• Thinner vocal folds; outer edge (“cover”) engagement in vibration.
  • M3 (A5 – ??): flageolet, whistle
    • Partial anterior vocal fold tip engagement in vibration.


Further topics in mechanism usage


In the instants of transition between laryngeal vibratory mechanisms, the concrete borders that demarcate and define them often produce what is usually referred to as the pop, passaggio, break or, usually in the case of switching between M1 and M2, yodel. These breaks are defined as the frequency/amplitude jumps and pauses in phonation caused by committed changes in vocal fold configuration between mechanisms. Between different aspects of the same mechanism, one might observe a “pseudopassaggio” caused by changes in vocal fold coordination.


Each laryngeal vibratory mechanism can be further subdivided into different aspects: specialized usages of mechanisms with respect to range and vocal fold configurations.


Roubeau B, Henrich N, Castellengo M. Laryngeal Vibratory Mechanisms: The Notion of Vocal Register Revisited. 2009.

Nathalie Henrich, Christophe D’Alessandro, Boris Doval, Michèle Castellengo. Glottal open quotient in singing: Measurements and correlation with laryngeal mechanisms, vocal intensity, and fundamental frequency. Journal of the Acoustical Society of America, Acoustical Society of America, 2005, 117 (3), pp.1417-1430.

Common usage ranges were inferred from proprioception and spectrographic analysis due to the lack of research on the topic.



Nasality is the subjective interpretation of nasalance and is achieved by allowing airflow through the nasal cavity. A voiced sound can be classified according to its nasality as hyponasal, homeonasal or hypernasal.

Velopharyngeal Port

From Anatomy and Physiology of the Velopharyngeal Mechanism:

The Velopharyngeal Port (highlighted in green)
Reused with modification from Blausen.com staff (2014). “Medical gallery of Blausen Medical 2014”. WikiJournal of Medicine 1 (2). DOI:10.15347/wjm/2014.010. ISSN 2002-4436.

The velopharyngeal mechanism consists of a muscular valve that extends from the posterior surface of the hard palate (roof of mouth) to the posterior pharyngeal wall and includes the velum (soft palate), lateral pharyngeal walls (sides of the throat), and the posterior pharyngeal wall (back wall of the throat).

At the level of the oropharynx, the outflowing air is able to escape through the oral cavity (that of the mouth) and/or through the nasal cavity. Your velopharyngeal port (VPP) is mostly responsible for determining how much of the outflowing air escapes through each cavity. Given that the oral and nasal cavities are morphologically (and in other aspects) different, they’re different filters, which will interact with the outflowing vibrating air in different ways, yielding different end sounds that were, however, both produced by the same source. These two different sounds can be isolated: the oral output sound by phonating with pinched nostrils and the nasal output sound by phonating with a closed mouth.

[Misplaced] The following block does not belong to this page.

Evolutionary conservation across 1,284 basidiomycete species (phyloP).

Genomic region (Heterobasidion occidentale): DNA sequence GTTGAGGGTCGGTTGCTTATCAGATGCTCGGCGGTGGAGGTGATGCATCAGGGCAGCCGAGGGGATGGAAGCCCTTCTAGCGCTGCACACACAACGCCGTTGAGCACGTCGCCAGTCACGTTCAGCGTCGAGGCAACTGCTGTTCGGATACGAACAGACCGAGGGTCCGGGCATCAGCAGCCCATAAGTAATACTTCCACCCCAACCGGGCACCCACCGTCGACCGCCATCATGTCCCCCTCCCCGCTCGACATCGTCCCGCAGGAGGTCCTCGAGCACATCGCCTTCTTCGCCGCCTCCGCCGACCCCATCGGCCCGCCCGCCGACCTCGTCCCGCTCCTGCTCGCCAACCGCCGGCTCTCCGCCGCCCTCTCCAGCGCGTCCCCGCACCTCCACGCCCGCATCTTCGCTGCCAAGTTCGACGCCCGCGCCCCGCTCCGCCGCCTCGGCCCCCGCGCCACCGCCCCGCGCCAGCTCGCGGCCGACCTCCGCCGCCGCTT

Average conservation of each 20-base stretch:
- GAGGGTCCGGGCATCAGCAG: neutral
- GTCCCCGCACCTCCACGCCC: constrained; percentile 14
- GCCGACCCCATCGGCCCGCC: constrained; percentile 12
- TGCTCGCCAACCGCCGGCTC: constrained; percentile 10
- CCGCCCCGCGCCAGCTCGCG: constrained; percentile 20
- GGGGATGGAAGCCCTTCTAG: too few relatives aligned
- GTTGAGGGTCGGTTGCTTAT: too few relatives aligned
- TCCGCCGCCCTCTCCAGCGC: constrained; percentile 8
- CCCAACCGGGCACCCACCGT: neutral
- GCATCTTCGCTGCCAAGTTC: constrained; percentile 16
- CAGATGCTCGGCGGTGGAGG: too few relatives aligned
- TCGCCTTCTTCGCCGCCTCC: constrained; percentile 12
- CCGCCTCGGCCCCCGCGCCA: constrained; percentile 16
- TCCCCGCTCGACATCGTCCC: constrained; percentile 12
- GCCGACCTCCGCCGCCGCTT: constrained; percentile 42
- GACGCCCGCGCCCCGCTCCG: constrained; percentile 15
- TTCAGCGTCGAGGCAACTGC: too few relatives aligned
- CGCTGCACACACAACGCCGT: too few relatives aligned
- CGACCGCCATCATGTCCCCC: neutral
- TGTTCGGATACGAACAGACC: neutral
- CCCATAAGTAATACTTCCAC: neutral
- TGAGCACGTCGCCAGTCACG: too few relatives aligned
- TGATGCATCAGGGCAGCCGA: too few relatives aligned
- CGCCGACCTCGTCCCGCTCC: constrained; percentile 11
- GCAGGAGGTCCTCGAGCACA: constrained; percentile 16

By controlling the degree of opening of the velopharyngeal port (VPP), you should be able to control the volume of air that flows through the nose, rather than through the mouth. However, this is not the full story. For example, if you’re experiencing nasal congestion or if you pinch your nostrils, your low (or even null) nasal airflow won’t be the result of a closed velopharyngeal port. Instead, there’s no airflow because the air isn’t allowed to escape through the nostrils, due to obstruction. In addition, among other factors, the position of the tongue may help redirect the airflow more in the direction of either cavity, influencing the relative airflow at the nose without affecting the degree of opening of the velopharyngeal port.


Nasality can be defined as the shared tonal quality of voiced sounds produced with nasal airflow. Depending on how pronounced this tonal quality is, each voiced sound can be further classified as hypernasal, homeonasal or hyponasal. It’s important, though, not to think of these classifications as discrete/distinct, but of nasality as a gradient that includes these classifications.